Meanwhile, rights groups said they had documented a significant rise in attacks targeting gays and LGBT-friendly businesses, and accused the so-called peaceful protests of trivialising hateful homophobic speech. On the eve of the vote, National Assembly president Claude Bartolone received a letter filled with gunpowder warning him to delay it.

Frustrations also spilled over inside parliament, where quarrelling MP’s allegedly threw punches and had to be separated by security last week.

An evolving process

Opponents pledged to keep fighting the marriage reform despite its passing. Just hours before the vote, opposition MP Henri Guaino told France Inter radio that he would continue joining protests until Hollande called a referendum on the issue.

Guaino nevertheless admitted that it would be very difficult to reverse the law once it went into effect and after same-sex couples began to wed.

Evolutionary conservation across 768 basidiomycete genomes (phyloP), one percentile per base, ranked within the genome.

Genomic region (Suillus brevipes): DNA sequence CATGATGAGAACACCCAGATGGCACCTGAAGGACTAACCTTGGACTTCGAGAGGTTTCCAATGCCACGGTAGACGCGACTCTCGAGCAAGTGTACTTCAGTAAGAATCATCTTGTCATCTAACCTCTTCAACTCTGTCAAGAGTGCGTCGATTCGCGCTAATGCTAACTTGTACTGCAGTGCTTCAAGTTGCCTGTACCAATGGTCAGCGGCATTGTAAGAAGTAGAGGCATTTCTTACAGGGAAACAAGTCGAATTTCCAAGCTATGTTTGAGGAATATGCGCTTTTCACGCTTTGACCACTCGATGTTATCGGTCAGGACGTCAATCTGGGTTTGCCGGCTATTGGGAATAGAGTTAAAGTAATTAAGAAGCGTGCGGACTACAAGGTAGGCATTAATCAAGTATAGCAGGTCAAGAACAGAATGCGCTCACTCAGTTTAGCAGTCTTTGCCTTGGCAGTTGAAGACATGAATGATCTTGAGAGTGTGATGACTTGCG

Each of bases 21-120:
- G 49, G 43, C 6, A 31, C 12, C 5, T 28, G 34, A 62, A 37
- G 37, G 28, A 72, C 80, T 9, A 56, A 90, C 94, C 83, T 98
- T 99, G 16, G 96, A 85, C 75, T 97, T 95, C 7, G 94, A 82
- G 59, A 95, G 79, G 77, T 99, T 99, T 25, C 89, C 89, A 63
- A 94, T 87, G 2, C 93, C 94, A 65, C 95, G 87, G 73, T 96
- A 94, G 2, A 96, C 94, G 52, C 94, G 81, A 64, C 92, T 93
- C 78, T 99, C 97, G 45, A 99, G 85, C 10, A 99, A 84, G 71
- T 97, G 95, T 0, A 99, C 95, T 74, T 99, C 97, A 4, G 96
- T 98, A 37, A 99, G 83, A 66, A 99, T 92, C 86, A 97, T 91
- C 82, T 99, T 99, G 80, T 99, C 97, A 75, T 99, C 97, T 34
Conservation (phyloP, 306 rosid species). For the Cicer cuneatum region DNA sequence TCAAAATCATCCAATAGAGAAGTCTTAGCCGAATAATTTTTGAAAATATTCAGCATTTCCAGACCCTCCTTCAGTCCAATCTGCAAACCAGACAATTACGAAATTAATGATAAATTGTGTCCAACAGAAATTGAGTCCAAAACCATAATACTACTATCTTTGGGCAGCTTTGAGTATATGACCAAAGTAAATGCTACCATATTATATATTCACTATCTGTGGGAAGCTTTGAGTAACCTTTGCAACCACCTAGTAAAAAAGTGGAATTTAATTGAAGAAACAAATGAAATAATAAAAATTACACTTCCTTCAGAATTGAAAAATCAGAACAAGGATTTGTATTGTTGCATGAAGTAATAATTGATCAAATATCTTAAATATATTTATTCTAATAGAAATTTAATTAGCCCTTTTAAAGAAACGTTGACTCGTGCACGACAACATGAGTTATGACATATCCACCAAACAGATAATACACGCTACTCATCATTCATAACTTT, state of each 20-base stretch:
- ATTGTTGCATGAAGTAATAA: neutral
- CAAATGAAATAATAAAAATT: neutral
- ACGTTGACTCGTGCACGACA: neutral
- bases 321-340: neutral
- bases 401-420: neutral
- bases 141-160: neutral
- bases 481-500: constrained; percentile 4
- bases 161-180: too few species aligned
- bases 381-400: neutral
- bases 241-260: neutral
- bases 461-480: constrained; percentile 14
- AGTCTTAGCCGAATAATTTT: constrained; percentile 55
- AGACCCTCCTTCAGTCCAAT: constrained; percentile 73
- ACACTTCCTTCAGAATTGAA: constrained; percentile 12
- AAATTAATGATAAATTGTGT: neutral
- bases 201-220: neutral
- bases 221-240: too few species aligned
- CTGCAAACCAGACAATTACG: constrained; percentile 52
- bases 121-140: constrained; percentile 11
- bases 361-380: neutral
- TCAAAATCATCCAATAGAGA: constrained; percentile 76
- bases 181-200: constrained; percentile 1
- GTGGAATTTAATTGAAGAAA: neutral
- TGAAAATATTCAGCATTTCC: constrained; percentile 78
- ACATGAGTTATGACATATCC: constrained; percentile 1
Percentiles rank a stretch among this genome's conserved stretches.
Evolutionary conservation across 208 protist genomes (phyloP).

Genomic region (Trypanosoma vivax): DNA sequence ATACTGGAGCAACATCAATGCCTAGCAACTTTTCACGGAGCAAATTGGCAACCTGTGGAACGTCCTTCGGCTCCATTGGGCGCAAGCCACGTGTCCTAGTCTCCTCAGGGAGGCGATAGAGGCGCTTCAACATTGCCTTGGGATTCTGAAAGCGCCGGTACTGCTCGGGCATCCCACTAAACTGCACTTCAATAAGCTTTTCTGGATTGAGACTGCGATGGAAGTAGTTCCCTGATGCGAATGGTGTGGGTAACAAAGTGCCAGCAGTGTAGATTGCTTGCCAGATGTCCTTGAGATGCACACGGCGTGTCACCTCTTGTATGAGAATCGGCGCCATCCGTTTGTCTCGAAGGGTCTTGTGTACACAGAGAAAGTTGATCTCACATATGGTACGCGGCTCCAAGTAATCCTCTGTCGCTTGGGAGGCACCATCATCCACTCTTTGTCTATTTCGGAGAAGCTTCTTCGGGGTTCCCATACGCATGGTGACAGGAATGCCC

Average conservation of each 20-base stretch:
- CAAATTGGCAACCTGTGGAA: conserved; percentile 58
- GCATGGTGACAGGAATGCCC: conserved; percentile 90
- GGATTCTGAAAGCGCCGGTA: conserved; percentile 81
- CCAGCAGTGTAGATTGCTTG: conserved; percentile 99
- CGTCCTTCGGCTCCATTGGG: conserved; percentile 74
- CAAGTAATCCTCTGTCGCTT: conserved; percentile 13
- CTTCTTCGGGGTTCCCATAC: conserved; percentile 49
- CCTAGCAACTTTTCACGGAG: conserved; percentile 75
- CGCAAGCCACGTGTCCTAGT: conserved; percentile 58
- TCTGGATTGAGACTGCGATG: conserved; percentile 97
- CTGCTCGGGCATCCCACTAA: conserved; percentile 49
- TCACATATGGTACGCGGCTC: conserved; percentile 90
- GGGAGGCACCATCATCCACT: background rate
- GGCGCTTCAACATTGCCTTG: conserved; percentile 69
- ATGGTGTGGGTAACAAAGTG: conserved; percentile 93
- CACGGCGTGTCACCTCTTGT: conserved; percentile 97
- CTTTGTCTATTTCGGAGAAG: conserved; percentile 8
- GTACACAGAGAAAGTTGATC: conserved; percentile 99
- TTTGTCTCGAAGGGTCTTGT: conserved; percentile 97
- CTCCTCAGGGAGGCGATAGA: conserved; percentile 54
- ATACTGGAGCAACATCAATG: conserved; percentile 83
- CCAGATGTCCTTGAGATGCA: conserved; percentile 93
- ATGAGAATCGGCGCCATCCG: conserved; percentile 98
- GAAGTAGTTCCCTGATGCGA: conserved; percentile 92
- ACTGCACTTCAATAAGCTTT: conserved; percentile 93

Other lawmakers said they would immediately request that the law be scrutinised by France’s Constitutional Council, while others said they would repeal it as soon as conservatives regained a majority in parliament. Leaders of the anti-gay marriage marches announced they would consider running in mayoral elections next year.

Gaillard, the gay-marriage activist, said the legislative victory was somewhat anticlimactic. “I feel like this is part of an evolving process; this is clearly the direction France needs to move in. The impression I have is that we are finally catching up.”

France is now the ninth European country to legalise gay marriage, joining Sweden, Norway, Denmark, Iceland, the Netherlands, Portugal, as well as neighbouring Belgium and Spain.

Questioned as to what would become of Projet Entourage LGBT –now that gay marriage was no longer an idea but a reality– Gaillard said his group was considering turning its attention to championing access to in vitro fertilisation for same-sex couples or supporting teen victims of homophobia. For now, he said he was only sure he would be catching up on some hard-earned rest.

Date created : 2013-04-23

  • FRANCE

    Warning sent to politician as gay marriage vote nears

    Read more

  • FRANCE

    French PM urges calm ahead of final gay marriage vote

    Read more

  • FRANCE

    Parisians decry homophobia as gay-marriage law nears

    Read more

COMMENT(S)